HCP Live
Contagion LiveCGT LiveNeurology LiveHCP LiveOncology LiveContemporary PediatricsContemporary OBGYN

Expert Perspectives on Contraception Options: Where Are We Today? - Episode 13

Educational Resources on Contraceptive Options

,

Experts in gynecology share practical resources for patients and providers on the currently available contraceptive options.

Thomas Kimble, MD: With counseling about birth control, a lot of the manufacturers will provide anatomic models. They'll provide display samples of the products, like IUDs, or the vaginal ring, or the implant, so that you can show patients, and they get a better feeling, and they're more comfortable about it. And then there are some websites that are good and reliable. I always tell my patients, "Dr Google failed out of medical school, so don't go to Dr Google." But there are some reliable ones. You've got your major organizations, like the American College of Obstetrics and Gynecology, and the Society of Family Planning, the American Society for Reproductive Medicine, all have information that is more geared towards patients and women's health and reproductive health. And another really good website that I like to use all the time is Bedsider.org. That’s a source of reliable information for patients.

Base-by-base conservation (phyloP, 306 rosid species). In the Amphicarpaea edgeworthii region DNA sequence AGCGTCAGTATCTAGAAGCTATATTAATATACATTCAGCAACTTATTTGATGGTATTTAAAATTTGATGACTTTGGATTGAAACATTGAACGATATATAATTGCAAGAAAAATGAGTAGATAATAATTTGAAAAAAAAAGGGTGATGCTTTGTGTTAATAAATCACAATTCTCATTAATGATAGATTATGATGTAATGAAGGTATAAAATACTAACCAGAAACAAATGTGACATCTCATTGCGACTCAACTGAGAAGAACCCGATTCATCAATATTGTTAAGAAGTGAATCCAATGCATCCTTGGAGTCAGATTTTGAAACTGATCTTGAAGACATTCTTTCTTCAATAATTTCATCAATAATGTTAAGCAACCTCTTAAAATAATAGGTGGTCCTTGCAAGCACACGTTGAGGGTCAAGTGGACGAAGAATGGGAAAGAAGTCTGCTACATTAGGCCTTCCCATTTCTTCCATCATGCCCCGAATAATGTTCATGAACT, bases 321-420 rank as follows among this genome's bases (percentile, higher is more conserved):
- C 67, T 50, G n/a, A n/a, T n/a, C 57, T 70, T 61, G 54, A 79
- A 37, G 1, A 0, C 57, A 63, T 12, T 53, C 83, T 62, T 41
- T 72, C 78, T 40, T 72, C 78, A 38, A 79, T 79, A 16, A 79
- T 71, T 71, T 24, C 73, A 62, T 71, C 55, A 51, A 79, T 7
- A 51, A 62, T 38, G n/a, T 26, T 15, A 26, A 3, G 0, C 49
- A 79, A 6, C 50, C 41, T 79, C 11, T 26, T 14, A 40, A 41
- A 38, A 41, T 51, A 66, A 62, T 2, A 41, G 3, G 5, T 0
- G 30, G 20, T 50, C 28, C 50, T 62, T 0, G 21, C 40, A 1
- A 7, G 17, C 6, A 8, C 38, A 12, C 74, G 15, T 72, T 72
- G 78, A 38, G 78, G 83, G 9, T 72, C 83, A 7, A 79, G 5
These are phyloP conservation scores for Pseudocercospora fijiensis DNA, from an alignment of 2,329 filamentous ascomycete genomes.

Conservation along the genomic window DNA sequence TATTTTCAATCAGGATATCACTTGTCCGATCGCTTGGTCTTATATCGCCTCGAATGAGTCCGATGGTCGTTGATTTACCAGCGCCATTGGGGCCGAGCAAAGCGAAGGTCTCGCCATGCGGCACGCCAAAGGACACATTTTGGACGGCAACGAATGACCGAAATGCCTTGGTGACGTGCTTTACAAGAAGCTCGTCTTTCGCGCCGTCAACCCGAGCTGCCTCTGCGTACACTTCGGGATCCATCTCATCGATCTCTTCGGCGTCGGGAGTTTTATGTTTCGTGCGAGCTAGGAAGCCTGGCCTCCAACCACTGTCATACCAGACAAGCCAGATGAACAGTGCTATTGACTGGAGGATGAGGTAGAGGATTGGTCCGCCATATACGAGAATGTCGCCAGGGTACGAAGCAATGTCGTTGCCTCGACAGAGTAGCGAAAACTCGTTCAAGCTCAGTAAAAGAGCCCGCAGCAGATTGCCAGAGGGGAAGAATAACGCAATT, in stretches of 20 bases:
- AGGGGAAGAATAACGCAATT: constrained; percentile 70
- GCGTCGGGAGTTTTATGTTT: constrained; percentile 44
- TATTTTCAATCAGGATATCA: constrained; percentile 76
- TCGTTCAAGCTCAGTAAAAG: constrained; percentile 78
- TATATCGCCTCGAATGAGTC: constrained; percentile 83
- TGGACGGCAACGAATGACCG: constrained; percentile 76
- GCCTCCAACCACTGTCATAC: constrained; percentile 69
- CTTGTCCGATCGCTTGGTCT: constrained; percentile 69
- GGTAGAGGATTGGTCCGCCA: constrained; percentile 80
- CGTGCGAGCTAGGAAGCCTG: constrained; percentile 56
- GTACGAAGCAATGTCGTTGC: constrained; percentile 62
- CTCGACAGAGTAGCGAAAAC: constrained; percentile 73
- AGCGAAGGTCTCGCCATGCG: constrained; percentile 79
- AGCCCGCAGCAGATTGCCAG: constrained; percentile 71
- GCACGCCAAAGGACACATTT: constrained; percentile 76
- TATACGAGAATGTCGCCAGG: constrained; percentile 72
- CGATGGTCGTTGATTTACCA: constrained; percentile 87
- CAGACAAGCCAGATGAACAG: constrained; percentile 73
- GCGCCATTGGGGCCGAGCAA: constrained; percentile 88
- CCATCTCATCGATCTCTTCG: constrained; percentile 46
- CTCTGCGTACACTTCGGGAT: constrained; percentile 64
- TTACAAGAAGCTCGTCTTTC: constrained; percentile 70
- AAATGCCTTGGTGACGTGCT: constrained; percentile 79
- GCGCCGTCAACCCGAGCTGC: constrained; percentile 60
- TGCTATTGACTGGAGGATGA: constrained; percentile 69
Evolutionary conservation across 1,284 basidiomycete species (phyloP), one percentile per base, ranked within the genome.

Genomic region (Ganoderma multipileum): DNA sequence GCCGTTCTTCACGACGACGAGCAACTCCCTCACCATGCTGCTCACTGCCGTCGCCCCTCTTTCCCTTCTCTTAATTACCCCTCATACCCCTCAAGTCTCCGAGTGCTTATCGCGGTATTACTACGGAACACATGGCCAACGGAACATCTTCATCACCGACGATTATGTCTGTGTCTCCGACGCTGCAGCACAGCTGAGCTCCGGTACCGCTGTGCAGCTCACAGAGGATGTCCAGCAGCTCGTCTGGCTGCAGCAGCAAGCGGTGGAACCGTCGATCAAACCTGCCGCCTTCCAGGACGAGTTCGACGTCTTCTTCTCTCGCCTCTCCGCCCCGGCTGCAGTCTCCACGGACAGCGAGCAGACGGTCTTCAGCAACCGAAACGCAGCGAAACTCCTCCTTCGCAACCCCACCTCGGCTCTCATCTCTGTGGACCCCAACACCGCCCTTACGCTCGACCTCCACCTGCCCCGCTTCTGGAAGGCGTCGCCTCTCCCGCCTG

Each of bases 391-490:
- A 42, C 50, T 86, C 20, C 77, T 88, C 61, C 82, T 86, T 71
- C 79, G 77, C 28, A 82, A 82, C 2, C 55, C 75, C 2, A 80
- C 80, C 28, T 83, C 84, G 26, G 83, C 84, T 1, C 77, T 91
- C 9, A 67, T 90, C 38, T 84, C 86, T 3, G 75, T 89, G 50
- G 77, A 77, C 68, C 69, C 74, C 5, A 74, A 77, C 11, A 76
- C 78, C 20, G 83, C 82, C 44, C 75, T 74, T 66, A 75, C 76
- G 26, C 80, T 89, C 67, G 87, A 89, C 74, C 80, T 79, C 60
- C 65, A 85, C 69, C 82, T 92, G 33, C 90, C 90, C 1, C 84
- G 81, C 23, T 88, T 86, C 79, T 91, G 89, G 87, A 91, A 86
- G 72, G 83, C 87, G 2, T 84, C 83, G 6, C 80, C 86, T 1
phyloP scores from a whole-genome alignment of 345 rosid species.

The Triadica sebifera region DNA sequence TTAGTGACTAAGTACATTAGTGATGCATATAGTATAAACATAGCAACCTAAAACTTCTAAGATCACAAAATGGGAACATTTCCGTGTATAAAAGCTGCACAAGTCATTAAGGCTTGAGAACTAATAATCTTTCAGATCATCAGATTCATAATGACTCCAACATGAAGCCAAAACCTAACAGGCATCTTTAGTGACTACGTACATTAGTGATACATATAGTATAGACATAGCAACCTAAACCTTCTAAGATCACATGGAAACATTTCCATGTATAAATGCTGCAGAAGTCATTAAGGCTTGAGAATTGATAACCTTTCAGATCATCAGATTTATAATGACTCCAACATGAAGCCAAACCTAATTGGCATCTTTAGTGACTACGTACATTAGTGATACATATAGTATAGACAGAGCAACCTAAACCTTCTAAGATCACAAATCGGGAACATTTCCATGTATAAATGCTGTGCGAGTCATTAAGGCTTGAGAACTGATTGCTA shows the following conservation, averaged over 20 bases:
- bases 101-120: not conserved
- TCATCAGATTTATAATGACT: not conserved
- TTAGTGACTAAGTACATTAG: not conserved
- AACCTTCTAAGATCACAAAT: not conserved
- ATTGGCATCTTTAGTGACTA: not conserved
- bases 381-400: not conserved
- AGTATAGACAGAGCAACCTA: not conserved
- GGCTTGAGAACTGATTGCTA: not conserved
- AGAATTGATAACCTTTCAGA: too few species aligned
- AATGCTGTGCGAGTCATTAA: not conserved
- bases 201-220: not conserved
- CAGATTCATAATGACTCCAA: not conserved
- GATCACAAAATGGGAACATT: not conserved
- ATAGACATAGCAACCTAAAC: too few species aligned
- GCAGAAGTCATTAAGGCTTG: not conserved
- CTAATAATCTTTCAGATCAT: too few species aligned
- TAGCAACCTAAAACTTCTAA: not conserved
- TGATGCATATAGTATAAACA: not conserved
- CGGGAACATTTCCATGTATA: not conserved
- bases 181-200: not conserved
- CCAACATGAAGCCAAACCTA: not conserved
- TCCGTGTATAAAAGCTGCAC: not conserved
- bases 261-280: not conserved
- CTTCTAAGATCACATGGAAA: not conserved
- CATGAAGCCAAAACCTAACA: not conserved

Jenna Beckham, MD, MSPH, FACOG: We're big fans of Bedsider.org around here. I think it's just an easier thing to remember than sending someone to ACOG or even Society for Family Planning.

Thomas Kimble, MD: Exactly.

Jenna Beckham, MD, MSPH, FACOG: It's an easier name to remember. And it has great visuals, great information, and different methods of patients who have different ways they like to learn, of either reading, looking at diagrams, watching little videos, so big fan of Bedsider.org. And for providers- and you mentioned having resident students, as do I- I love the CDC Medical Eligibility Criteria, the color chart. It's an easy thing to track. And that's a little bit more geared for providers in our counseling and thinking about medical conditions and risk factors. But the green, light red, dark red is an easy thing for our eyes to recognize in, deciding certain medical conditions when we take care of more complex patients and finding the right contraceptive method for them.

Thomas Kimble, MD: I agree. And I use it on a regular basis.

Transcript edited for clarity